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Displaying: 1-9 of 9 documents


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1. Croatian Journal of Philosophy: Volume > 13 > Issue: 3
Jörgen Sjögren, Christian Bennet The Viability of Social Constructivism as a Philosophy of Mathematics
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Attempts have been made to analyse features in mathematics within a social constructivist context. In this paper we critically examine some of those attempts recently made with focus on problems of the objectivity, ontology, necessity, and atemporality of mathematics. Our conclusion is that these attempts fare no better than traditional alternatives, and that they, furthermore, create new problems of their own.
2. Croatian Journal of Philosophy: Volume > 13 > Issue: 3
Georg Spielthenner On Practical Reasoning under Ignorance
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The purpose of this paper is to present an account of practical reasoning under ignorance—i.e., reasoning under conditions where the available information is so uninformative that we cannot assign probabilities to the outcomes of our options. The account shows that such reasoning need not rely on implausible principles (e.g. the maximin principle), but can nevertheless be logically valid. Put differently, I attempt to show that we can reason in a logically correct manner even if we do not know what the outcomes of our options are or how likely these outcomes are. The proposed approach is applicable to unidimensional and multidimensionalpractical reasoning, and it is therefore useful for analysing real-life decision problems found in a wide variety of choice situations. Its application requires only that an agent has some basic knowledge of propositional logic. To achieve the aim of the article, I first outline when practical reasoning can be said to be logically valid. Section 2 applies the approach to unidimensional reasoning and Section 3 shows how an agent can build up n-dimensional reasoning under ignorance in a logically correct way.
3. Croatian Journal of Philosophy: Volume > 13 > Issue: 3
Dan Zeman Experiencer Phrases, Predicates of Personal Taste and Relativism: On Cappelen and Hawthorne’s Critique of the Operator Argument
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In the debate between relativism and contextualism about various expressions, the Operator Argument, initially proposed by Kaplan (1989), has been taken to support relativism. However, one widespread reaction against the argument has taken the form of arguing against one assumption made by Kaplan: namely, that certain natural language expressions are best treated as sentential operators. Focusing on the only extant version of the Operator Argument proposed in connection to predicates of personal taste such as “tasty” and experiencer phrases such as “for Anna” (that of Kölbel (2009)), in this paper I investigate whetherthe reasons offered by Cappelen and Hawthorne (2009) against various assumptions of the argument failing in the case of modal, temporal, locationaland precisional expressions transfer to the case of experiencer phrases to undercut support for relativism about predicates of personal taste. My aim is to show that they don’t. Thus, I first show that their considerations against experiencer phrases such as “for Anna” being sentential operators are not decisive. Second, I show that even if granting that such experiencer phrases are not sentential operators, a suitably modified version of the Operator Argument can be defended from the objections they raise.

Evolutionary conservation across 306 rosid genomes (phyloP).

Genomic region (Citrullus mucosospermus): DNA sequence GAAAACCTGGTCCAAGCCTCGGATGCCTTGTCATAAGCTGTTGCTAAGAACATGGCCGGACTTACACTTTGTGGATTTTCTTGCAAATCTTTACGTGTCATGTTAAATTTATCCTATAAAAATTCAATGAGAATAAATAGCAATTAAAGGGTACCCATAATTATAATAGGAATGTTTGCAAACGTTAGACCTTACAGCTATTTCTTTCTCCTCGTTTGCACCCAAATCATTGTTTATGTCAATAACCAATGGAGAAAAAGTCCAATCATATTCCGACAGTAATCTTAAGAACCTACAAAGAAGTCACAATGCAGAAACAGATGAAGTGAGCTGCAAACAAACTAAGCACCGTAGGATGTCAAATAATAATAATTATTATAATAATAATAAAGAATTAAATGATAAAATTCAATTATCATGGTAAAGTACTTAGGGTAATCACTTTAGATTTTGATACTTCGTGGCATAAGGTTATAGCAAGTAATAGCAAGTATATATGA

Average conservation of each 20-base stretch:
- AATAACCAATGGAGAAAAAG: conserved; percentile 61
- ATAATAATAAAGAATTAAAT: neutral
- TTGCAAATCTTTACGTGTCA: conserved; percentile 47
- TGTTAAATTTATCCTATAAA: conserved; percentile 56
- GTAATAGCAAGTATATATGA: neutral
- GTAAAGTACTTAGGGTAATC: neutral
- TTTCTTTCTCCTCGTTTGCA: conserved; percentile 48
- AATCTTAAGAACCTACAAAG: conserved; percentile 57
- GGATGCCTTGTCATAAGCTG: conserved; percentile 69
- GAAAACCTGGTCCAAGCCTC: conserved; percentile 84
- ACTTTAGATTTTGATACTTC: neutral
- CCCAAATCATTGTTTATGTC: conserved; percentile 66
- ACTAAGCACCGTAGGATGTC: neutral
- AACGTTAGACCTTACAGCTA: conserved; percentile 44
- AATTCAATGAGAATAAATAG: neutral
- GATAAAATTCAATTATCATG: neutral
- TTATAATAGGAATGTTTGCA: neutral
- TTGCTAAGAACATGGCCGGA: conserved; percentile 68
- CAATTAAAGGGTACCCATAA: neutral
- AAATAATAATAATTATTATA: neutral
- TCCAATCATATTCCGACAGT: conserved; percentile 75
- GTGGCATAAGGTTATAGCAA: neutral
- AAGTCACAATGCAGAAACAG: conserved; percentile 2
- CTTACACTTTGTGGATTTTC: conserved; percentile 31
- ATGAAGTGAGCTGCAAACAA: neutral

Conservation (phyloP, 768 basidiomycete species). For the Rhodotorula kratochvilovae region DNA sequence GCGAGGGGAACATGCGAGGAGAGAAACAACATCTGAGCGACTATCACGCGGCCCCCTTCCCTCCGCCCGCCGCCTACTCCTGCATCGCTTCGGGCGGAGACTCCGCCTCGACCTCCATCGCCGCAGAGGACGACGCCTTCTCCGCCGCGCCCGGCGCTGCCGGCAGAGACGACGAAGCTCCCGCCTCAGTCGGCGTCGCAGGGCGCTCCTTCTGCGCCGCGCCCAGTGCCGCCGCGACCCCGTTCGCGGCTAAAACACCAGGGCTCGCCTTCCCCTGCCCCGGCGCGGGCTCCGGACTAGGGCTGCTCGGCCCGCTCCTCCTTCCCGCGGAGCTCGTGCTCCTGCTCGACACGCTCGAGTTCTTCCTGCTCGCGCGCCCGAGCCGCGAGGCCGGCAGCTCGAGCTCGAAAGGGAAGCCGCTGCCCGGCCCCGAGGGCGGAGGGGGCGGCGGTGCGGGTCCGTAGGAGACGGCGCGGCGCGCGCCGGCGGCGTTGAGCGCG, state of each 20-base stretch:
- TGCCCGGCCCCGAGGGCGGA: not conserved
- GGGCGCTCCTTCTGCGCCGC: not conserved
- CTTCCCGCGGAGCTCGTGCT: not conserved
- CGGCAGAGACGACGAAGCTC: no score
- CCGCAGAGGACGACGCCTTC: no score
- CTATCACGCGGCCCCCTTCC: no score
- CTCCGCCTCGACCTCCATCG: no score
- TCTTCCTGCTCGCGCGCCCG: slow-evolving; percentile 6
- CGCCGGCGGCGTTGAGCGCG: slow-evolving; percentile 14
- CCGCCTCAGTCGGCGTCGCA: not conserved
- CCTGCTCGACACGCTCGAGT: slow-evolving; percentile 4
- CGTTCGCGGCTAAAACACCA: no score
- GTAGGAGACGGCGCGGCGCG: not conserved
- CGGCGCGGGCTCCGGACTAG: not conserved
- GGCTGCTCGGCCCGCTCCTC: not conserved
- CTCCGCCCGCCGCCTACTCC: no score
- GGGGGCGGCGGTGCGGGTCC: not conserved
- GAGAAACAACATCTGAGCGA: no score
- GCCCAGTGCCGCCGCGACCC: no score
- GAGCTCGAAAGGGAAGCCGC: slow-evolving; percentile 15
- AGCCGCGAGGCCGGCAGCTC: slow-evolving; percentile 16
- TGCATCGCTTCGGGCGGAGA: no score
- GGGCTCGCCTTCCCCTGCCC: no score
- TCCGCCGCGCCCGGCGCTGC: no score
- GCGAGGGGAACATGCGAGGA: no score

4. Croatian Journal of Philosophy: Volume > 13 > Issue: 3
Vasilis Tsompanidis The Structure of Propositions and Cross-linguistic Syntactic Variability
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In Jeffrey King’s theory of structured propositions, propositional structure mirrors the syntactic structure of natural language sentences that express it. I provide cases where this claim individuates propositions too finely across languages. Crucially, King’s paradigmatic proposition-fact ^that Dara swims^ cannot be believed by a monolingual Greek speaker, due to Greek syntax requiring an obligatory article in front of proper names. King’s two possible replies are: (i) to try to streamline the syntax of Greek and English; or (ii) to insist that English speakers can believe propositions inexpressible in Greek. I argue that the former option entails giving up a neo-Russelian framework, and the latter makes King’s account arbitrary or trivial. I conclude that the mirroring claim is untenable.